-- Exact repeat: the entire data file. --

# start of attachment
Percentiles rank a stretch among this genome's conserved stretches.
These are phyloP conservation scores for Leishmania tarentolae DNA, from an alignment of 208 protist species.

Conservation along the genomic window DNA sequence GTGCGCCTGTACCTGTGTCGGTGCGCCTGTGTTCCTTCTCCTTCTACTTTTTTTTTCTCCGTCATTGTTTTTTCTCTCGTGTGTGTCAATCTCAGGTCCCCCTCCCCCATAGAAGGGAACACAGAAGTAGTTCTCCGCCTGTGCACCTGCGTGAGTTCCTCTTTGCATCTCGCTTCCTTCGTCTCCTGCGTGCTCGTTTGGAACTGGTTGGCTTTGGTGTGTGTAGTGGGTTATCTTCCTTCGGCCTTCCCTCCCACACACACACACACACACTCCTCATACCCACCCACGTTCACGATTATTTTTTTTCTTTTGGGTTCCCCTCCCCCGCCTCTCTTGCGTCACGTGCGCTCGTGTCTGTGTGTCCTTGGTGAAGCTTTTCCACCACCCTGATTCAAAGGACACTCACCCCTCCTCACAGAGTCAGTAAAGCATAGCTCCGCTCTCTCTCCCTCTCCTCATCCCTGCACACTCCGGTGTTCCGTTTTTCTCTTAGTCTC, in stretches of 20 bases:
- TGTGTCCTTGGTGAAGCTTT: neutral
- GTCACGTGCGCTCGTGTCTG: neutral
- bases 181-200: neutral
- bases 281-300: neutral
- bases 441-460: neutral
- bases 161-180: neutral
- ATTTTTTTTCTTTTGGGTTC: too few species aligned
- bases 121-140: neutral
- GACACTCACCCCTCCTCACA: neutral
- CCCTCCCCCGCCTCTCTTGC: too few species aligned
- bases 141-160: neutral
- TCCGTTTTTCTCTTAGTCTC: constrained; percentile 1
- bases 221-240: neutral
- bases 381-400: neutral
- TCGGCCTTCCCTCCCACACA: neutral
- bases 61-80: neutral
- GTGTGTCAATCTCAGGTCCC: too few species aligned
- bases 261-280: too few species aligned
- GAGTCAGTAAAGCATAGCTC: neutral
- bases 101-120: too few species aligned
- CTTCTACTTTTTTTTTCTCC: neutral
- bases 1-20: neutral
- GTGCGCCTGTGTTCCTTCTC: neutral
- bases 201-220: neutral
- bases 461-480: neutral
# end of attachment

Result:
Percentiles rank a stretch among this genome's conserved stretches.
These are phyloP conservation scores for Leishmania tarentolae DNA, from an alignment of 208 protist species.

Conservation along the genomic window DNA sequence GTGCGCCTGTACCTGTGTCGGTGCGCCTGTGTTCCTTCTCCTTCTACTTTTTTTTTCTCCGTCATTGTTTTTTCTCTCGTGTGTGTCAATCTCAGGTCCCCCTCCCCCATAGAAGGGAACACAGAAGTAGTTCTCCGCCTGTGCACCTGCGTGAGTTCCTCTTTGCATCTCGCTTCCTTCGTCTCCTGCGTGCTCGTTTGGAACTGGTTGGCTTTGGTGTGTGTAGTGGGTTATCTTCCTTCGGCCTTCCCTCCCACACACACACACACACACTCCTCATACCCACCCACGTTCACGATTATTTTTTTTCTTTTGGGTTCCCCTCCCCCGCCTCTCTTGCGTCACGTGCGCTCGTGTCTGTGTGTCCTTGGTGAAGCTTTTCCACCACCCTGATTCAAAGGACACTCACCCCTCCTCACAGAGTCAGTAAAGCATAGCTCCGCTCTCTCTCCCTCTCCTCATCCCTGCACACTCCGGTGTTCCGTTTTTCTCTTAGTCTC, in stretches of 20 bases:
- TGTGTCCTTGGTGAAGCTTT: neutral
- GTCACGTGCGCTCGTGTCTG: neutral
- bases 181-200: neutral
- bases 281-300: neutral
- bases 441-460: neutral
- bases 161-180: neutral
- ATTTTTTTTCTTTTGGGTTC: too few species aligned
- bases 121-140: neutral
- GACACTCACCCCTCCTCACA: neutral
- CCCTCCCCCGCCTCTCTTGC: too few species aligned
- bases 141-160: neutral
- TCCGTTTTTCTCTTAGTCTC: constrained; percentile 1
- bases 221-240: neutral
- bases 381-400: neutral
- TCGGCCTTCCCTCCCACACA: neutral
- bases 61-80: neutral
- GTGTGTCAATCTCAGGTCCC: too few species aligned
- bases 261-280: too few species aligned
- GAGTCAGTAAAGCATAGCTC: neutral
- bases 101-120: too few species aligned
- CTTCTACTTTTTTTTTCTCC: neutral
- bases 1-20: neutral
- GTGCGCCTGTGTTCCTTCTC: neutral
- bases 201-220: neutral
- bases 461-480: neutral